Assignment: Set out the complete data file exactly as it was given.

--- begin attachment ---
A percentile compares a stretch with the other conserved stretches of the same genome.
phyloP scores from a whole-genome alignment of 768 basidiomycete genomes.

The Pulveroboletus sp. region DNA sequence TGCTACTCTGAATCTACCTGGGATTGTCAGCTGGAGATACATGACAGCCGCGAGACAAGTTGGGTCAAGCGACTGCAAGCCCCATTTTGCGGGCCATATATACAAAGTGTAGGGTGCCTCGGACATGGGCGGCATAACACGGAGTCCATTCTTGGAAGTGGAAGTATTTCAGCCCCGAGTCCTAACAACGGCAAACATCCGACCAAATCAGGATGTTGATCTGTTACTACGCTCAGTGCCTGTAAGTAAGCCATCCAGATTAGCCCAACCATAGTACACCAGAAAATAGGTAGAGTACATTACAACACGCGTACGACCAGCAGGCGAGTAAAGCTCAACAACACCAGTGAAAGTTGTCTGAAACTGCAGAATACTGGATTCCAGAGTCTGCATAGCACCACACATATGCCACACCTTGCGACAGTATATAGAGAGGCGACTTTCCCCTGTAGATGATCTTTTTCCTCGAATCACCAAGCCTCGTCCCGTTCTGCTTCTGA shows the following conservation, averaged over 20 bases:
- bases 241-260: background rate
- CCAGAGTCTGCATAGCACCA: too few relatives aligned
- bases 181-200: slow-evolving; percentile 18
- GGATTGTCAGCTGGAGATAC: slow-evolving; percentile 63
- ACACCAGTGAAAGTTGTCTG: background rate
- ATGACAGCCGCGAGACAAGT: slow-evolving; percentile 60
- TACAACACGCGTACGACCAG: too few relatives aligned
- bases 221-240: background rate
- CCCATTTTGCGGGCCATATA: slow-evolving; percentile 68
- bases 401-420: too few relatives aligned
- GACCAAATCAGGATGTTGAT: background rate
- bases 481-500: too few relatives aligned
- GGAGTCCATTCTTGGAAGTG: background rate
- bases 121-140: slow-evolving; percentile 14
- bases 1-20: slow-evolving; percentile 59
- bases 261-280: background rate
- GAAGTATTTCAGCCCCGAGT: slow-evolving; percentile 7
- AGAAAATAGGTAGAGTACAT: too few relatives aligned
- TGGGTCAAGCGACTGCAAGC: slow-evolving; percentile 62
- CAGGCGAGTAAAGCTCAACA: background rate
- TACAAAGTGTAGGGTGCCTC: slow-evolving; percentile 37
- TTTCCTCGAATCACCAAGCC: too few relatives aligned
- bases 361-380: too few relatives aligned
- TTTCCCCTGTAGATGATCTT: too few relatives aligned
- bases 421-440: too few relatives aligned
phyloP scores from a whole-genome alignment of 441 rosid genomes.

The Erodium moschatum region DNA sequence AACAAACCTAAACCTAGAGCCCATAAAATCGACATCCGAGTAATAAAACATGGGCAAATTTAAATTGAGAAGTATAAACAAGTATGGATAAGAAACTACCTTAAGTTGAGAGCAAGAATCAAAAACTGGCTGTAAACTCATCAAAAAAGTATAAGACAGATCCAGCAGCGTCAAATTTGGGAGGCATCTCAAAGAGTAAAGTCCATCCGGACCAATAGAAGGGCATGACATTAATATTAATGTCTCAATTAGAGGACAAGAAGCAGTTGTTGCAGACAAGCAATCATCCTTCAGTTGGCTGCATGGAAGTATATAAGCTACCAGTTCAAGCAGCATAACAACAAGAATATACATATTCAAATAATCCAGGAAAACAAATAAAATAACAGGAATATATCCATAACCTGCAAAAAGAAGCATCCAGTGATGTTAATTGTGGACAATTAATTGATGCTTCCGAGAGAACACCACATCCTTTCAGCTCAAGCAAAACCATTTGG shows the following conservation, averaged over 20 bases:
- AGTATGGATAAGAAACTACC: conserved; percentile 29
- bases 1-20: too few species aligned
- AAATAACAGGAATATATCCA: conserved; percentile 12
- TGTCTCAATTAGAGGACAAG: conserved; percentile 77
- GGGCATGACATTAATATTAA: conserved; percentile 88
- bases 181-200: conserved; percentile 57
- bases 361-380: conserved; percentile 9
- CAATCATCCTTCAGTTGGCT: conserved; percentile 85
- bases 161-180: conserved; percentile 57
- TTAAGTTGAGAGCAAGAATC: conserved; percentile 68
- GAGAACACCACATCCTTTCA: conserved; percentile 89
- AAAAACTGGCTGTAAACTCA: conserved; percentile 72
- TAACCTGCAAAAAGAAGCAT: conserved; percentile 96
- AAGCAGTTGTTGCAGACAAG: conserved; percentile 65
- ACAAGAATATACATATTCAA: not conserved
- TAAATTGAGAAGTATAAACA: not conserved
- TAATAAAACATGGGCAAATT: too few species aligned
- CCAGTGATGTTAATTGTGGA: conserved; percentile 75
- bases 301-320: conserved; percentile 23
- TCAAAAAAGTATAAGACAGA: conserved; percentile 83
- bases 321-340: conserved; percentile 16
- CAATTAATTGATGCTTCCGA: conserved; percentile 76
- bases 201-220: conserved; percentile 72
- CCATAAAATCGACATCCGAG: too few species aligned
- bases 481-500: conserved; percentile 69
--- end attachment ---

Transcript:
A percentile compares a stretch with the other conserved stretches of the same genome.
phyloP scores from a whole-genome alignment of 768 basidiomycete genomes.

The Pulveroboletus sp. region DNA sequence TGCTACTCTGAATCTACCTGGGATTGTCAGCTGGAGATACATGACAGCCGCGAGACAAGTTGGGTCAAGCGACTGCAAGCCCCATTTTGCGGGCCATATATACAAAGTGTAGGGTGCCTCGGACATGGGCGGCATAACACGGAGTCCATTCTTGGAAGTGGAAGTATTTCAGCCCCGAGTCCTAACAACGGCAAACATCCGACCAAATCAGGATGTTGATCTGTTACTACGCTCAGTGCCTGTAAGTAAGCCATCCAGATTAGCCCAACCATAGTACACCAGAAAATAGGTAGAGTACATTACAACACGCGTACGACCAGCAGGCGAGTAAAGCTCAACAACACCAGTGAAAGTTGTCTGAAACTGCAGAATACTGGATTCCAGAGTCTGCATAGCACCACACATATGCCACACCTTGCGACAGTATATAGAGAGGCGACTTTCCCCTGTAGATGATCTTTTTCCTCGAATCACCAAGCCTCGTCCCGTTCTGCTTCTGA shows the following conservation, averaged over 20 bases:
- bases 241-260: background rate
- CCAGAGTCTGCATAGCACCA: too few relatives aligned
- bases 181-200: slow-evolving; percentile 18
- GGATTGTCAGCTGGAGATAC: slow-evolving; percentile 63
- ACACCAGTGAAAGTTGTCTG: background rate
- ATGACAGCCGCGAGACAAGT: slow-evolving; percentile 60
- TACAACACGCGTACGACCAG: too few relatives aligned
- bases 221-240: background rate
- CCCATTTTGCGGGCCATATA: slow-evolving; percentile 68
- bases 401-420: too few relatives aligned
- GACCAAATCAGGATGTTGAT: background rate
- bases 481-500: too few relatives aligned
- GGAGTCCATTCTTGGAAGTG: background rate
- bases 121-140: slow-evolving; percentile 14
- bases 1-20: slow-evolving; percentile 59
- bases 261-280: background rate
- GAAGTATTTCAGCCCCGAGT: slow-evolving; percentile 7
- AGAAAATAGGTAGAGTACAT: too few relatives aligned
- TGGGTCAAGCGACTGCAAGC: slow-evolving; percentile 62
- CAGGCGAGTAAAGCTCAACA: background rate
- TACAAAGTGTAGGGTGCCTC: slow-evolving; percentile 37
- TTTCCTCGAATCACCAAGCC: too few relatives aligned
- bases 361-380: too few relatives aligned
- TTTCCCCTGTAGATGATCTT: too few relatives aligned
- bases 421-440: too few relatives aligned
phyloP scores from a whole-genome alignment of 441 rosid genomes.

The Erodium moschatum region DNA sequence AACAAACCTAAACCTAGAGCCCATAAAATCGACATCCGAGTAATAAAACATGGGCAAATTTAAATTGAGAAGTATAAACAAGTATGGATAAGAAACTACCTTAAGTTGAGAGCAAGAATCAAAAACTGGCTGTAAACTCATCAAAAAAGTATAAGACAGATCCAGCAGCGTCAAATTTGGGAGGCATCTCAAAGAGTAAAGTCCATCCGGACCAATAGAAGGGCATGACATTAATATTAATGTCTCAATTAGAGGACAAGAAGCAGTTGTTGCAGACAAGCAATCATCCTTCAGTTGGCTGCATGGAAGTATATAAGCTACCAGTTCAAGCAGCATAACAACAAGAATATACATATTCAAATAATCCAGGAAAACAAATAAAATAACAGGAATATATCCATAACCTGCAAAAAGAAGCATCCAGTGATGTTAATTGTGGACAATTAATTGATGCTTCCGAGAGAACACCACATCCTTTCAGCTCAAGCAAAACCATTTGG shows the following conservation, averaged over 20 bases:
- AGTATGGATAAGAAACTACC: conserved; percentile 29
- bases 1-20: too few species aligned
- AAATAACAGGAATATATCCA: conserved; percentile 12
- TGTCTCAATTAGAGGACAAG: conserved; percentile 77
- GGGCATGACATTAATATTAA: conserved; percentile 88
- bases 181-200: conserved; percentile 57
- bases 361-380: conserved; percentile 9
- CAATCATCCTTCAGTTGGCT: conserved; percentile 85
- bases 161-180: conserved; percentile 57
- TTAAGTTGAGAGCAAGAATC: conserved; percentile 68
- GAGAACACCACATCCTTTCA: conserved; percentile 89
- AAAAACTGGCTGTAAACTCA: conserved; percentile 72
- TAACCTGCAAAAAGAAGCAT: conserved; percentile 96
- AAGCAGTTGTTGCAGACAAG: conserved; percentile 65
- ACAAGAATATACATATTCAA: not conserved
- TAAATTGAGAAGTATAAACA: not conserved
- TAATAAAACATGGGCAAATT: too few species aligned
- CCAGTGATGTTAATTGTGGA: conserved; percentile 75
- bases 301-320: conserved; percentile 23
- TCAAAAAAGTATAAGACAGA: conserved; percentile 83
- bases 321-340: conserved; percentile 16
- CAATTAATTGATGCTTCCGA: conserved; percentile 76
- bases 201-220: conserved; percentile 72
- CCATAAAATCGACATCCGAG: too few species aligned
- bases 481-500: conserved; percentile 69